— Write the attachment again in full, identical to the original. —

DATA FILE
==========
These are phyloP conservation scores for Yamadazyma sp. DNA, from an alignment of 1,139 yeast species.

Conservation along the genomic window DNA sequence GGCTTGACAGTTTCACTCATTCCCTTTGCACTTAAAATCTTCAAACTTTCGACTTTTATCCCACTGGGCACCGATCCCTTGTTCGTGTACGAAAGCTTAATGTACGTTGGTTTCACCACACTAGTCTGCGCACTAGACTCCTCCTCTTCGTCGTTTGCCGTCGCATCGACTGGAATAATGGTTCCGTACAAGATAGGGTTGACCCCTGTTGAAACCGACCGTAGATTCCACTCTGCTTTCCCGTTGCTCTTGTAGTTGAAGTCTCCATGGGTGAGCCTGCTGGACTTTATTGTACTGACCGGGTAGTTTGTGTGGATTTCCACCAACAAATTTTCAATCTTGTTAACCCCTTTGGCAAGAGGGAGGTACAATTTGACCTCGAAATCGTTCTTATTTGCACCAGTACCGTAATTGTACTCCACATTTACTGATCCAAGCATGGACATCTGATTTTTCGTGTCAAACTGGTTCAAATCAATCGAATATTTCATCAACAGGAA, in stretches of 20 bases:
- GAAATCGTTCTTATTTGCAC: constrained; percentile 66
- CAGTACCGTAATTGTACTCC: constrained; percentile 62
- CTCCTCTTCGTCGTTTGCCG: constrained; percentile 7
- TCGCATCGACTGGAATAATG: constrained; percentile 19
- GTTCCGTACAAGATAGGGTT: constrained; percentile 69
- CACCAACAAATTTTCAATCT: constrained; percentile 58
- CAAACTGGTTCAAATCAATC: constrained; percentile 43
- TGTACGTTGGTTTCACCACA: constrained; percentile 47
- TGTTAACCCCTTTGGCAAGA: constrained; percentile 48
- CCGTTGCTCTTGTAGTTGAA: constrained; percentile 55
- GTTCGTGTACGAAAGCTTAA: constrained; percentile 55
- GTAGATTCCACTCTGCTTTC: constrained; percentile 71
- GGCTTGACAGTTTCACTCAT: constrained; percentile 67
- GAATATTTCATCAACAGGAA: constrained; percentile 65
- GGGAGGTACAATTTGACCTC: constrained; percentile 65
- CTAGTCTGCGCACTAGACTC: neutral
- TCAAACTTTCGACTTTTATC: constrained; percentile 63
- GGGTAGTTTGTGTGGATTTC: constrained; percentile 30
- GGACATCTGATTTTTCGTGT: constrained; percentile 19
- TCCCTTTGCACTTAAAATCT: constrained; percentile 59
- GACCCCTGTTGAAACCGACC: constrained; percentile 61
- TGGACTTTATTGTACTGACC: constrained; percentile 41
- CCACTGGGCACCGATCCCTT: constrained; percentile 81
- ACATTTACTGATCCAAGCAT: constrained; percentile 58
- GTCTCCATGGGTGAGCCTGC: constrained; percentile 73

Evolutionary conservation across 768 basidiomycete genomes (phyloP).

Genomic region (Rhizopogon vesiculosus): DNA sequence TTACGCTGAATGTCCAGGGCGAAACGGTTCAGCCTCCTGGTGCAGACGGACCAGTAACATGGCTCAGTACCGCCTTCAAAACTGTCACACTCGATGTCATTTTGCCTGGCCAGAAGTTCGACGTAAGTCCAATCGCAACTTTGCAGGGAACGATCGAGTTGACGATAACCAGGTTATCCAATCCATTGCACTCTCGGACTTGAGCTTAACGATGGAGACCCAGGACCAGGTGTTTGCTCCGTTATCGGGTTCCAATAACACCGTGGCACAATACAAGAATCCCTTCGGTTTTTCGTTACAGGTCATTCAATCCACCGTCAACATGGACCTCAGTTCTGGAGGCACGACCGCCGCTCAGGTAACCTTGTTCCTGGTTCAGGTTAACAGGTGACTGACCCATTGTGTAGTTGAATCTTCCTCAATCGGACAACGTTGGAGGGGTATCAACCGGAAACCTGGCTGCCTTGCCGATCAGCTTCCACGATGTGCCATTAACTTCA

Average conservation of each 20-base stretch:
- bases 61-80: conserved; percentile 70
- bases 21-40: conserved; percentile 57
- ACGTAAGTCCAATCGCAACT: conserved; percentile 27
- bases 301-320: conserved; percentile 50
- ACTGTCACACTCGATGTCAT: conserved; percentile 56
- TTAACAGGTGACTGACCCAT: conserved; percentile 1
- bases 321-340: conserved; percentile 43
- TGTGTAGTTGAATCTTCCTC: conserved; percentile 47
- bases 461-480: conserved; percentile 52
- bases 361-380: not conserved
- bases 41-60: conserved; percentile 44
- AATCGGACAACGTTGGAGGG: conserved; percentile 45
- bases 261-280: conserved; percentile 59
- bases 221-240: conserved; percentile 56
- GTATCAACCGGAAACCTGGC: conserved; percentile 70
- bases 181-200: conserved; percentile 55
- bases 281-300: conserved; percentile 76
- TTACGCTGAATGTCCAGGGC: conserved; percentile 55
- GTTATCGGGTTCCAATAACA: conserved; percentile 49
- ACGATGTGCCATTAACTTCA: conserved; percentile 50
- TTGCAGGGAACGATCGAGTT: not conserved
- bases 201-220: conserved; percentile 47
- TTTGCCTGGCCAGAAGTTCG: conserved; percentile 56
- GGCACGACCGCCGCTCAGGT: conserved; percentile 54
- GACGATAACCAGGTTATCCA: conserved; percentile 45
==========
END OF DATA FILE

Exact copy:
These are phyloP conservation scores for Yamadazyma sp. DNA, from an alignment of 1,139 yeast species.

Conservation along the genomic window DNA sequence GGCTTGACAGTTTCACTCATTCCCTTTGCACTTAAAATCTTCAAACTTTCGACTTTTATCCCACTGGGCACCGATCCCTTGTTCGTGTACGAAAGCTTAATGTACGTTGGTTTCACCACACTAGTCTGCGCACTAGACTCCTCCTCTTCGTCGTTTGCCGTCGCATCGACTGGAATAATGGTTCCGTACAAGATAGGGTTGACCCCTGTTGAAACCGACCGTAGATTCCACTCTGCTTTCCCGTTGCTCTTGTAGTTGAAGTCTCCATGGGTGAGCCTGCTGGACTTTATTGTACTGACCGGGTAGTTTGTGTGGATTTCCACCAACAAATTTTCAATCTTGTTAACCCCTTTGGCAAGAGGGAGGTACAATTTGACCTCGAAATCGTTCTTATTTGCACCAGTACCGTAATTGTACTCCACATTTACTGATCCAAGCATGGACATCTGATTTTTCGTGTCAAACTGGTTCAAATCAATCGAATATTTCATCAACAGGAA, in stretches of 20 bases:
- GAAATCGTTCTTATTTGCAC: constrained; percentile 66
- CAGTACCGTAATTGTACTCC: constrained; percentile 62
- CTCCTCTTCGTCGTTTGCCG: constrained; percentile 7
- TCGCATCGACTGGAATAATG: constrained; percentile 19
- GTTCCGTACAAGATAGGGTT: constrained; percentile 69
- CACCAACAAATTTTCAATCT: constrained; percentile 58
- CAAACTGGTTCAAATCAATC: constrained; percentile 43
- TGTACGTTGGTTTCACCACA: constrained; percentile 47
- TGTTAACCCCTTTGGCAAGA: constrained; percentile 48
- CCGTTGCTCTTGTAGTTGAA: constrained; percentile 55
- GTTCGTGTACGAAAGCTTAA: constrained; percentile 55
- GTAGATTCCACTCTGCTTTC: constrained; percentile 71
- GGCTTGACAGTTTCACTCAT: constrained; percentile 67
- GAATATTTCATCAACAGGAA: constrained; percentile 65
- GGGAGGTACAATTTGACCTC: constrained; percentile 65
- CTAGTCTGCGCACTAGACTC: neutral
- TCAAACTTTCGACTTTTATC: constrained; percentile 63
- GGGTAGTTTGTGTGGATTTC: constrained; percentile 30
- GGACATCTGATTTTTCGTGT: constrained; percentile 19
- TCCCTTTGCACTTAAAATCT: constrained; percentile 59
- GACCCCTGTTGAAACCGACC: constrained; percentile 61
- TGGACTTTATTGTACTGACC: constrained; percentile 41
- CCACTGGGCACCGATCCCTT: constrained; percentile 81
- ACATTTACTGATCCAAGCAT: constrained; percentile 58
- GTCTCCATGGGTGAGCCTGC: constrained; percentile 73

Evolutionary conservation across 768 basidiomycete genomes (phyloP).

Genomic region (Rhizopogon vesiculosus): DNA sequence TTACGCTGAATGTCCAGGGCGAAACGGTTCAGCCTCCTGGTGCAGACGGACCAGTAACATGGCTCAGTACCGCCTTCAAAACTGTCACACTCGATGTCATTTTGCCTGGCCAGAAGTTCGACGTAAGTCCAATCGCAACTTTGCAGGGAACGATCGAGTTGACGATAACCAGGTTATCCAATCCATTGCACTCTCGGACTTGAGCTTAACGATGGAGACCCAGGACCAGGTGTTTGCTCCGTTATCGGGTTCCAATAACACCGTGGCACAATACAAGAATCCCTTCGGTTTTTCGTTACAGGTCATTCAATCCACCGTCAACATGGACCTCAGTTCTGGAGGCACGACCGCCGCTCAGGTAACCTTGTTCCTGGTTCAGGTTAACAGGTGACTGACCCATTGTGTAGTTGAATCTTCCTCAATCGGACAACGTTGGAGGGGTATCAACCGGAAACCTGGCTGCCTTGCCGATCAGCTTCCACGATGTGCCATTAACTTCA

Average conservation of each 20-base stretch:
- bases 61-80: conserved; percentile 70
- bases 21-40: conserved; percentile 57
- ACGTAAGTCCAATCGCAACT: conserved; percentile 27
- bases 301-320: conserved; percentile 50
- ACTGTCACACTCGATGTCAT: conserved; percentile 56
- TTAACAGGTGACTGACCCAT: conserved; percentile 1
- bases 321-340: conserved; percentile 43
- TGTGTAGTTGAATCTTCCTC: conserved; percentile 47
- bases 461-480: conserved; percentile 52
- bases 361-380: not conserved
- bases 41-60: conserved; percentile 44
- AATCGGACAACGTTGGAGGG: conserved; percentile 45
- bases 261-280: conserved; percentile 59
- bases 221-240: conserved; percentile 56
- GTATCAACCGGAAACCTGGC: conserved; percentile 70
- bases 181-200: conserved; percentile 55
- bases 281-300: conserved; percentile 76
- TTACGCTGAATGTCCAGGGC: conserved; percentile 55
- GTTATCGGGTTCCAATAACA: conserved; percentile 49
- ACGATGTGCCATTAACTTCA: conserved; percentile 50
- TTGCAGGGAACGATCGAGTT: not conserved
- bases 201-220: conserved; percentile 47
- TTTGCCTGGCCAGAAGTTCG: conserved; percentile 56
- GGCACGACCGCCGCTCAGGT: conserved; percentile 54
- GACGATAACCAGGTTATCCA: conserved; percentile 45